Following on my earlier post about adopting a proactive approach toward research, I isolate at least four skills needed to produce high quality academic work. By high quality I mean research that is needed to succeed in a postgraduate programme (mostly doctoral) and to get published in academic journals. The skills in question include the ability to:
1) Ask better questions: Academic research is built on searching questions. By this I mean that academics will usually, though not always, avoid advocating a single policy or defending a unique position. Instead, they adopt a tone of open exploration that involves the perpetual pursuit of better questions. What is clear from top level journals is that researchers ask and investigate questions not simply to achieve answers but to discover better questions.
2) Critique with evidence: Academics pursue critical examination above all else. Critical examination, like quality research, requires evidence and takes time. Here, too, academic activity is distinct from that of non-academics. A manager, for example, often makes decisions absent the necessary data. To a manager, action, speed, and efficiency are valued above understanding, precision, and effectiveness. In contrast, an academic treats position as irrelevant. What matters is not the conclusion they reach but the quality of the evidence upon which their examination rests. Academics enquire about the validity, reliability and coherence of the evidence and method of analysis. If evidence and method possess these qualities, a conclusion can be deduced and the next question asked.
3) Conceptualise verifiable hypotheses: A hypothesis is essential in structuring an academic research project. It can be framed as a question, as an assertion, as a proposal, or perhaps as something else however, in all instances, a hypothesis is ‘a supposition or proposed explanation made on the basis of limited evidence’ that operates as a useful starting point for further investigation. Hypotheses provide researchers with incentive for the enquiries they make – what do I hope to discover – and will influence the method adopted – how will I carry out the project. Karl Popper, a timeless scientific theorist, encouraged academics to pursue hypotheses that are both ‘imaginative’ and ‘inspirational’. He wished for researchers to push conventional boundaries while always pursuing rigorous methodology. In other words, your hypothesis should reach as far as your vision.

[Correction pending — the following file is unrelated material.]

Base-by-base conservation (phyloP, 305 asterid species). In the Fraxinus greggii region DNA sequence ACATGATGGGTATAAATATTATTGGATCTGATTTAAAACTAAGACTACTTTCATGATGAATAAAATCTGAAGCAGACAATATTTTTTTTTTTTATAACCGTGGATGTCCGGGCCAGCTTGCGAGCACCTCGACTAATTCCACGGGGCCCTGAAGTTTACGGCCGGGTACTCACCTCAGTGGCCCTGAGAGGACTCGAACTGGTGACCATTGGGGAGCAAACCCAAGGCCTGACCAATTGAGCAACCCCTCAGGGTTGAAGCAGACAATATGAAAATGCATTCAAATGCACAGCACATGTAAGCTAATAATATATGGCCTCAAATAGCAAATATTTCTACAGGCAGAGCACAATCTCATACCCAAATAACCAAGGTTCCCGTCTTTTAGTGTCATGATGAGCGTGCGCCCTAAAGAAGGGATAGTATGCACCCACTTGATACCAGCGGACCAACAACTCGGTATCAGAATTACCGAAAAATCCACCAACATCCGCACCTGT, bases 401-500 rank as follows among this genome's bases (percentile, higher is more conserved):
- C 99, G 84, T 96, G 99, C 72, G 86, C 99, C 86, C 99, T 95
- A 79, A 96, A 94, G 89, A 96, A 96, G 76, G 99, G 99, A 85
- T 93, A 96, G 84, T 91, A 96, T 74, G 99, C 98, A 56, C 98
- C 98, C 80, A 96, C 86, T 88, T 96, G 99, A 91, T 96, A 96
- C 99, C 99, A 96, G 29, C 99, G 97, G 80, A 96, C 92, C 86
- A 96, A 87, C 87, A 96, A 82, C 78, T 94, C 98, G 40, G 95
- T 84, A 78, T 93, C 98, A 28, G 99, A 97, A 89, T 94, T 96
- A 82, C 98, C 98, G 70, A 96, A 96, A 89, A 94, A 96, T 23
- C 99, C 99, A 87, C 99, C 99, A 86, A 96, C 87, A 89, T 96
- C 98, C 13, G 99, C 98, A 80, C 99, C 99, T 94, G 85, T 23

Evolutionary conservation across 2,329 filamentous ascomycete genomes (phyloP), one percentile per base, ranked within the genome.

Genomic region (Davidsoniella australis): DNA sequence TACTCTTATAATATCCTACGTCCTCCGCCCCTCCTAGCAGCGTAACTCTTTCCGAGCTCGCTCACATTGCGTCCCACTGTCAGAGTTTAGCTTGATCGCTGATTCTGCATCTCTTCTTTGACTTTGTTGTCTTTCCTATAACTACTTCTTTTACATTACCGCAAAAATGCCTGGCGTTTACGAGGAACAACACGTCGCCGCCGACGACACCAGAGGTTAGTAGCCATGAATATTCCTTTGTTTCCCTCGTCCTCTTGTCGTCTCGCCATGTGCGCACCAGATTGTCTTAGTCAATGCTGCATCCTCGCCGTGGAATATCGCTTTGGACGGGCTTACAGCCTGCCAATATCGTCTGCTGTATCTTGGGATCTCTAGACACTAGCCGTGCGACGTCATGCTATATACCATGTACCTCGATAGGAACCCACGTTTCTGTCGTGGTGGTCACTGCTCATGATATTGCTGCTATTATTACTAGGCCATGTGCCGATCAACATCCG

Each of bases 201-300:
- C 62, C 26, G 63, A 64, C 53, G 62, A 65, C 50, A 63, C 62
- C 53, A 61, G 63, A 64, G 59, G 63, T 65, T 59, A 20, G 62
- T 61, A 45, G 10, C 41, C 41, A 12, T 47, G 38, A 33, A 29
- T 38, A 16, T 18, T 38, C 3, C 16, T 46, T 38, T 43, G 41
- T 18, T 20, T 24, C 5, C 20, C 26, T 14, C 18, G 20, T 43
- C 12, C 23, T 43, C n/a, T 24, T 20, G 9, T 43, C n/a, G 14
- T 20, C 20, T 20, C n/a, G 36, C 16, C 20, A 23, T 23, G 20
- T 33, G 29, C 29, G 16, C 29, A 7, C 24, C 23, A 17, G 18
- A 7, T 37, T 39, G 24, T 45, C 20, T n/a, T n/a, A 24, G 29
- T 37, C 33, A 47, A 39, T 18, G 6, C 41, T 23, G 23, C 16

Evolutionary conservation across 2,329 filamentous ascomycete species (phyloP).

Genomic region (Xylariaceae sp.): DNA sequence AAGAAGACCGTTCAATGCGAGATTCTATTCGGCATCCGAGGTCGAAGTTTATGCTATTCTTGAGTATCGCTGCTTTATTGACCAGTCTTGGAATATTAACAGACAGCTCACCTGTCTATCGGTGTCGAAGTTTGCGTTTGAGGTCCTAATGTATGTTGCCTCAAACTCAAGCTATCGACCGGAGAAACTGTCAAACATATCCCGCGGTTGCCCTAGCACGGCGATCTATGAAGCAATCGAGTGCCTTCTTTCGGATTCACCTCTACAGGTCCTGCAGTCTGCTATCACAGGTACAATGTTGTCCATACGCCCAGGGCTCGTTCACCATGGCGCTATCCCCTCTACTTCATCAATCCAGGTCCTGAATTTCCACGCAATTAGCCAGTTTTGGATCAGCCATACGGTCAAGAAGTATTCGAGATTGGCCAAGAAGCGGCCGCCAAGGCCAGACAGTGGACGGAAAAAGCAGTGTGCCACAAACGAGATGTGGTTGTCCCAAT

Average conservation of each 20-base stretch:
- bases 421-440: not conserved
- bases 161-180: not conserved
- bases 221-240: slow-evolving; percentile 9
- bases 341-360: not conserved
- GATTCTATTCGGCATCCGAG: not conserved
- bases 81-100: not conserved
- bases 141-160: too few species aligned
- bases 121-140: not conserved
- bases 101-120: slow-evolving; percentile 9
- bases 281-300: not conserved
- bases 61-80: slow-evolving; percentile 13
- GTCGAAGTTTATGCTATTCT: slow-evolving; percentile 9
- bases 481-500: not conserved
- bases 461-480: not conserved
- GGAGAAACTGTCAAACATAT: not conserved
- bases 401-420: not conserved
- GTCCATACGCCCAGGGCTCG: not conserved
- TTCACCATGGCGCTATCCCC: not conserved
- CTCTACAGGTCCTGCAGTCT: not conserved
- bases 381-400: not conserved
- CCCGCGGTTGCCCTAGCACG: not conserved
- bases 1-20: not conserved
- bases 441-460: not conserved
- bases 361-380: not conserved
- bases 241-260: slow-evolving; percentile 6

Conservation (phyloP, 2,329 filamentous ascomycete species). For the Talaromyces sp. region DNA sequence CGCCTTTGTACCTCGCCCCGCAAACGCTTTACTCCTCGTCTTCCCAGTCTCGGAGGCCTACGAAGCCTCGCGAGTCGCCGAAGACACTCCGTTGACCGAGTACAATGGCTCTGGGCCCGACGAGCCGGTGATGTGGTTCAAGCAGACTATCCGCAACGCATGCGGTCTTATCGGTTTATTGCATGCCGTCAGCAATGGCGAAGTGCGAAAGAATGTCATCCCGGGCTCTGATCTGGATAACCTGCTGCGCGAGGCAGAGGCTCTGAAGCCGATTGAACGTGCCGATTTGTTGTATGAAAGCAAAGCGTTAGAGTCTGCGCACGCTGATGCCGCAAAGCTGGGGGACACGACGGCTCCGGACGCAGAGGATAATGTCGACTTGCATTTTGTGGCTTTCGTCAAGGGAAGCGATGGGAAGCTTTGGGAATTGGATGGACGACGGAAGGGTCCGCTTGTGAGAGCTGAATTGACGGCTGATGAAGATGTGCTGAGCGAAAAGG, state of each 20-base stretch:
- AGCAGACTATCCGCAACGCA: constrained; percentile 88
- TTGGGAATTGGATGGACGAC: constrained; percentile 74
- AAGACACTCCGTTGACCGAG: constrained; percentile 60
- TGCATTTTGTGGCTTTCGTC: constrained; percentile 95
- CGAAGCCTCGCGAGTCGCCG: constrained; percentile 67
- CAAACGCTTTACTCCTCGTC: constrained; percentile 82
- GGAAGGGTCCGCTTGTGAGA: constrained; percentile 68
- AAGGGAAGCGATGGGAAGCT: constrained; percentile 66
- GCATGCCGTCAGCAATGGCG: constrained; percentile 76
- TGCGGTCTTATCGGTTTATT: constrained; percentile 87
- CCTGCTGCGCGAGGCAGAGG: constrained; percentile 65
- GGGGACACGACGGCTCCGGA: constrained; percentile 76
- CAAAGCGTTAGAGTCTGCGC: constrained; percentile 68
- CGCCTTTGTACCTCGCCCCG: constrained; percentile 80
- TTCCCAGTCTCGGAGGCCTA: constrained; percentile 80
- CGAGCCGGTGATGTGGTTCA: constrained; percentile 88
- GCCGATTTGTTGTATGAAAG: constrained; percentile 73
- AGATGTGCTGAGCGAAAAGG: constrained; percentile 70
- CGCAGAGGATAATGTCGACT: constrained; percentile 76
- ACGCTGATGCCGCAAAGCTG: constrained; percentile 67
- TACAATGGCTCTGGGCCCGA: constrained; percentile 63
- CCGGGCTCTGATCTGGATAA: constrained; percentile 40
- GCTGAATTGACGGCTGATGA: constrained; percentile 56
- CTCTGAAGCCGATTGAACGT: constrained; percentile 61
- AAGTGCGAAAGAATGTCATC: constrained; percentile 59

4) Generalise with gusto yet composure: Generalisations are the bread and butter of academic researchers. Without them, our research would have limited value and even less influence. Think of it this way: would you fund research that is relevant to a school, to the schools in a district, or to school children belonging to a specific demographic? Nevertheless, generalisations are also dangerous: the more focused your research, the more accurate your findings are likely to be and vice-versa. To achieve a balance, academic research involves sensible generalisations that are denoted by qualifications or limitations. If circumscribed in a rigorous manner, generalisations possess a treasure trove of potential.
Developing these four skills will help you produce high quality research of the variety that is expected in doctoral programmes and by journal editors.